Classroom

SPELLING SYSTEM OF THE LOCAL 3 ENDANGERED LANGUAGES IN THE CEDUNA REGION

We all know that there have been many people who have recorded written words for our Indigenous Languages within the region many years ago, and we greatly appreciate the work that they have done. However, on consultation with local Indigenous people many years ago about the spelling system of the local 3 endangered languages (Wirangu, Mirning & Gugada/Kokatha) it was decided to separate our spelling from other languages within the region. Below is an outline of the consonants we use for these languages within the Far West Languages Centre and of course we all know our languages were never written but we hope that these languages are spoken correctly, more so.

  • English Alphabet has: 26 Individual letters and 5 Vowels
  • Far West Alphabet has: 12 Individual letters, 9 Double letters, 3 Short Vowels and 3 Long Vowels

Basic Alphabets of the 3 local Languages

  • The basic Mirning Alphabet is:
    a b d dh dy g i l lh ly m n ng nh ny r rd rn rl rr u w y
  • The basic Wirangu Alphabet is:
    a b d dh dy g i l lh ly m n ng nh ny r rd rn rl R u w y
  • The basic Gugada/Kokatha Alphabet is:
    a b d dh dy g i l ly m n ng ny r rd rn rl rr u w y

As a final point on the spelling system, it is important to note the n.g (in.garn “plays”) is pronounced as two separate sounds as in “stun-gun” in English.

Example of separating the spelling system from Pitjantjatjara in our local language are the uses of “g” not a “k” and “tj” is a “dy

You will see that Vowels, Consonants and Alphabet are either the same or similar as below:

Vowels of all 3 languages:
Short Vowel Sounds
a – like the u in English cut, hut (gagarra, bamba & Maru)
i – like the i in English sit, hit (winaga, minga & iridi)
u – like the u in English put (guma, buyu)

Long Vowel Sounds
a – like English father, car (ma, nyaa)
i – like the ee in English feel (mil, bii)
u – like the oo in English cool, school (buuna, yu, yuu)
Sometimes you will come across aa in some of the languages caused by the addition of an affix being added to a final vowel.

Consonants:
b – is like English bad, crab and can sometimes sound like p
d – is like English dog, glad and can sometimes sound like t
dh – is like (d) with the tip of the tongue between the teeth and it can sometimes sound like “th” in this, that and these two letters stand for one sound
dy – is like (j) in jar, judge and can sometimes sound like “ch” in church and these two letters stand for one sound
g – is like English goat, fog and can sometimes sound like “k
l – is like English little, cold
lh – is like (l) with the tip of the tongue between the teeth and it can sometimes sound like “ly
ly – is like the middle sound in “million” and these two letters stand for one sound
m – is like English more, slim
n – is like English nest, pin
ng – is like English endings of sing, thing and these two letters stand for one sound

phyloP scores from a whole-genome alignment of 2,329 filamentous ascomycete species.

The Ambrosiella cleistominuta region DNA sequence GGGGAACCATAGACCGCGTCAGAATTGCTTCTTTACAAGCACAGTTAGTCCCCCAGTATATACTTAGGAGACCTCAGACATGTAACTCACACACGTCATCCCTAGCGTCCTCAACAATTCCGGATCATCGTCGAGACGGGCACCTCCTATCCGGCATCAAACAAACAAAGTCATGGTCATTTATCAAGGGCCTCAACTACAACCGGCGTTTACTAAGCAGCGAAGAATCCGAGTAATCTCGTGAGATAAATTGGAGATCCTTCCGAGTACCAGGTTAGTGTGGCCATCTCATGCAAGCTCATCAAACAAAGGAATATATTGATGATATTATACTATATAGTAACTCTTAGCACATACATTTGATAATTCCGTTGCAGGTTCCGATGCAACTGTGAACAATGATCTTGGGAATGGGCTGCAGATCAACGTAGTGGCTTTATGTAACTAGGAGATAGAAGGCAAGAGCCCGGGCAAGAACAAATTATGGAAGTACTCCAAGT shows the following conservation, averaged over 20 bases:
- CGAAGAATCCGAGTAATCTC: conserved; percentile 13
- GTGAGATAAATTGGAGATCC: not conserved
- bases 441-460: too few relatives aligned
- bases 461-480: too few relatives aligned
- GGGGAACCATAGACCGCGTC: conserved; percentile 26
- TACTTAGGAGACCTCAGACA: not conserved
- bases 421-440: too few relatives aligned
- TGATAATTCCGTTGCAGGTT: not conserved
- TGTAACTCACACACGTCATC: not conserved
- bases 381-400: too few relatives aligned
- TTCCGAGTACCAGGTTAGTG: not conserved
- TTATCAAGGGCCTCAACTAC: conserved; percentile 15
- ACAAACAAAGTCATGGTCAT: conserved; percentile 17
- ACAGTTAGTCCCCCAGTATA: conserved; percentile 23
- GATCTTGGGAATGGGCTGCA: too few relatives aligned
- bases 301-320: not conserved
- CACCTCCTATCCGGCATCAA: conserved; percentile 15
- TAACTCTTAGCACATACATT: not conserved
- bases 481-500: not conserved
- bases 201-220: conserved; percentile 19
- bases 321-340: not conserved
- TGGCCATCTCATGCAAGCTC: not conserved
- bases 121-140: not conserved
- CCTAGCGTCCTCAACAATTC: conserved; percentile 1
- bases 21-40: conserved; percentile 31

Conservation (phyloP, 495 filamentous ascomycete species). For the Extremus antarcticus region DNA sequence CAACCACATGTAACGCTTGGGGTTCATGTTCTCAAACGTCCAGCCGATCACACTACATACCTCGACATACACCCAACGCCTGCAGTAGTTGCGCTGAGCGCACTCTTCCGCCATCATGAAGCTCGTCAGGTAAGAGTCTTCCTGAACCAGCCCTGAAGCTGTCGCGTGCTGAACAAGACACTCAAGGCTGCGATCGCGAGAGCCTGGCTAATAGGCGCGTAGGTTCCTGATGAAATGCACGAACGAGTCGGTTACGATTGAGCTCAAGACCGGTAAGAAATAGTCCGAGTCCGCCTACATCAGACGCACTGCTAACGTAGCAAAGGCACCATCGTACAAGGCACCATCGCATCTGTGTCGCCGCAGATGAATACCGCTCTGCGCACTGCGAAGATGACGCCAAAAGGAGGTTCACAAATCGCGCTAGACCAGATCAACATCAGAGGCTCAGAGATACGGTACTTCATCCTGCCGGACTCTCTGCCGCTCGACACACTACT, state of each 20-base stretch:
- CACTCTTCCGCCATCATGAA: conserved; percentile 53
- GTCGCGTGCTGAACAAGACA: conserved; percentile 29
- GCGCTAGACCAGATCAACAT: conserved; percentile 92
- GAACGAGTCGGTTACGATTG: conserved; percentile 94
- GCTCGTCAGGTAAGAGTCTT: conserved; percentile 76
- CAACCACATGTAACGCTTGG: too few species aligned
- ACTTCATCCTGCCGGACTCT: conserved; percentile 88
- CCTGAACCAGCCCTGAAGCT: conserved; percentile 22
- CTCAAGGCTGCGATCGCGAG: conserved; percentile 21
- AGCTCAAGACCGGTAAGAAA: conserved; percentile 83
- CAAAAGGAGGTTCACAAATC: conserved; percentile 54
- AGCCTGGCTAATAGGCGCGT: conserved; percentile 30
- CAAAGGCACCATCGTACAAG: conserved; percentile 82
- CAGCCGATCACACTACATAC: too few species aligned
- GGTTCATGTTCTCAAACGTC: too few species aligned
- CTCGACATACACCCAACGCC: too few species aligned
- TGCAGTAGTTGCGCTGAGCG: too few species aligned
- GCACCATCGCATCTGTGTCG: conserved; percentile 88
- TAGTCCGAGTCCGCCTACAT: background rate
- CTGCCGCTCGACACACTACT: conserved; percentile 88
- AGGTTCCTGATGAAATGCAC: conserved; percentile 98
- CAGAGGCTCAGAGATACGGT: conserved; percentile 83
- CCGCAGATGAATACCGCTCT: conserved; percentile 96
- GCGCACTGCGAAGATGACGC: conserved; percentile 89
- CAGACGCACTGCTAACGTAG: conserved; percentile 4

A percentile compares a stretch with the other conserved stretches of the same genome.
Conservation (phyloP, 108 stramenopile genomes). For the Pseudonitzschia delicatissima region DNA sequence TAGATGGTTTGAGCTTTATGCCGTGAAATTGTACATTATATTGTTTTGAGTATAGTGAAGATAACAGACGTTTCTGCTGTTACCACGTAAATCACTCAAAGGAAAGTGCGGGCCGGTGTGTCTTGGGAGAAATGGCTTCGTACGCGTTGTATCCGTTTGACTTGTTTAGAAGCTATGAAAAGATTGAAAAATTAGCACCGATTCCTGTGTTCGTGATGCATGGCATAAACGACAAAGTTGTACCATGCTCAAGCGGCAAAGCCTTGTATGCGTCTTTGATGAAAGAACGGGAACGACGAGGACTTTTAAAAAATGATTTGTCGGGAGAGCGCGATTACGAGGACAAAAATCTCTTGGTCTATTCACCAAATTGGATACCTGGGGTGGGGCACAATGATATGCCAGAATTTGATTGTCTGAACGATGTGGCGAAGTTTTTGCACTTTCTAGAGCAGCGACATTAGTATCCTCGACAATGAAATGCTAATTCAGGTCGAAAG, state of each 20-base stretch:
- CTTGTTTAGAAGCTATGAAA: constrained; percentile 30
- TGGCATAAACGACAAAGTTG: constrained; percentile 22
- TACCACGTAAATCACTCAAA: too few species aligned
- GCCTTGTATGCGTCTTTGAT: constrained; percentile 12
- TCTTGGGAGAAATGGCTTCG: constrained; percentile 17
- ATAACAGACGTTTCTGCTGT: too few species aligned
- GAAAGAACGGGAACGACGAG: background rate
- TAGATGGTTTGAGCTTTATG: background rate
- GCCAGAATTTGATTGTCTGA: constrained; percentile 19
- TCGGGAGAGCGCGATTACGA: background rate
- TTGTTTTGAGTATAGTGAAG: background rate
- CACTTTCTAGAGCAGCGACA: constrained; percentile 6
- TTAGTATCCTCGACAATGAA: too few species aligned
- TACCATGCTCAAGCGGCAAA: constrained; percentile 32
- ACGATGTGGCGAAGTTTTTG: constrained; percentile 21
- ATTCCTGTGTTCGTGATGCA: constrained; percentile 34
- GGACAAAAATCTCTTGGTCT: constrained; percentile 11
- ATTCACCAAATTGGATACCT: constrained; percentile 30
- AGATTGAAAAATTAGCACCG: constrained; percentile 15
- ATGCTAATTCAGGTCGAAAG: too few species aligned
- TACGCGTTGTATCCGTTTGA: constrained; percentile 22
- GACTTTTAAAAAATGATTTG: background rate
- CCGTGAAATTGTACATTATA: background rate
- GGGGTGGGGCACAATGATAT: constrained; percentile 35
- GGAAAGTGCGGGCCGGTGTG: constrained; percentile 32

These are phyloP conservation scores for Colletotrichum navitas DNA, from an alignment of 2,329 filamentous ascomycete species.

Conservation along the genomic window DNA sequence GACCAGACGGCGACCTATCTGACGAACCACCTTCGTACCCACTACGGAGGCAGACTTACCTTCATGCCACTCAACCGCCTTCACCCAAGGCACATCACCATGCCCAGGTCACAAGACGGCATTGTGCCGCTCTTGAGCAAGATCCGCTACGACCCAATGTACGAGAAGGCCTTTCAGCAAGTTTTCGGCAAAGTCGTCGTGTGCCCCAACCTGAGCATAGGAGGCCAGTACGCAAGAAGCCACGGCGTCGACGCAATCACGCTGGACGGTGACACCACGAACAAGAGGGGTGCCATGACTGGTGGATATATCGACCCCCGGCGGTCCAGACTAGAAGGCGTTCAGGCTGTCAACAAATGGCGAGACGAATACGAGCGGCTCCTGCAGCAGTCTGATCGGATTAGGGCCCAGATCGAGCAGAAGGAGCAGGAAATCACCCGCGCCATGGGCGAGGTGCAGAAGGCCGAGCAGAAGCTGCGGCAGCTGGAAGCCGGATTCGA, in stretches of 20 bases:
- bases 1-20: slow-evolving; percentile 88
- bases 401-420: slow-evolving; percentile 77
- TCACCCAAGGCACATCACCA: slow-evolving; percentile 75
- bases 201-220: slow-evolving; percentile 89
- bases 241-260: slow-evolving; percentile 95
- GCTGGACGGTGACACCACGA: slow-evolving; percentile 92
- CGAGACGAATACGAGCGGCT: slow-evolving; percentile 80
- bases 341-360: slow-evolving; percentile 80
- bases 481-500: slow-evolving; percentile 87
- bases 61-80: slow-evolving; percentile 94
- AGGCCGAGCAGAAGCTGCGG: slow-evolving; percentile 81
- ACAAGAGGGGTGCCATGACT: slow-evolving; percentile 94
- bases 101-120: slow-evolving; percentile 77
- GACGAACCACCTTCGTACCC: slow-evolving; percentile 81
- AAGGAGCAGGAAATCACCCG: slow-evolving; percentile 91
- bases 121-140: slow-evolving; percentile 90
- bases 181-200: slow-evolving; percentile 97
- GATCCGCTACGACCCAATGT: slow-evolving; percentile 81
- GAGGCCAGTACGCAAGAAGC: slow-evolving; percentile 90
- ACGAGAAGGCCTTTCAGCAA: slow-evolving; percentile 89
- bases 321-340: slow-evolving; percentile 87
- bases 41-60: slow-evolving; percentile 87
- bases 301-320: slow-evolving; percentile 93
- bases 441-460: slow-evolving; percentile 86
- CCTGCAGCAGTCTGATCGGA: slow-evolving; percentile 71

nh – is like (n) with the tip of the tongue sticking out a little between the teeth and these two letters stand for one sound
ny – is like English onion, canyon and these two letters stand for one sound. NEVER like pony.
r – is like English real, very and the sound is made by drawing the tongue tip back in the mouth
rd – is like (d) with the tongue tip curled back in the mouth and these two letters stand for one sound
rl – is like (l) with the tongue tip curled back in the mouth and these two letters stand for one sound
rn – is like (n) with the tongue tip curled back in the mouth and these two letters stand for one sound
rr – is like English butter, letter if spoken fast and these two letters stand for one sound
R – is like (r) sound is made with the tongue tip curled back in the mouth and these two letters stand for one sound
w – is like English will, away
y – is like English you, yard

 

Working in the FWLC we prefer to not work in a typical classroom setting but out on country with both Elderly and Young teaching and learning in a natural environment as this is an integral part of language revitalisation and maintaining the endangered languages. FWLC works closely with the Indigenous Elders, Community, Youth to build the fluency of the languages but also working towards the Indigenous to deliver the languages within schools and other agencies/organisations to:

  • Strengthen the endangered languages so they are fluently spoken and out of danger;
  • Develop strategic pathways to run language camps or day trips in each language;
  • Oral history archiving and recording;
  • Developing self-determination and confidence within the speakers to teach the language;
  • Building and improving on resources materials for all 3 languages;

To find out more about how FWLC works contact us on (08) 8625 3785 or 0437 686 539 or email us.

Projects

The FWLC assists in revitalisation and restoration of the local endangered languages in the Ceduna and surrounding areas.. The aim is to encourage engagement and increase understanding of West Coast Languages.



About FWLC

The FWLC is a language centre established by the Ceduna Aboriginal Corporation with the intention to revive and restore endangered languages within the regiona and to provide language resources and services for the Wirangu, Mirning and Gugada languages.

To find out more about the FWLC drop into the Far West Languages Centre situated inside the Ceduna Arts Centre at 2 Eyre Highway or call us on (08) 8625 3785.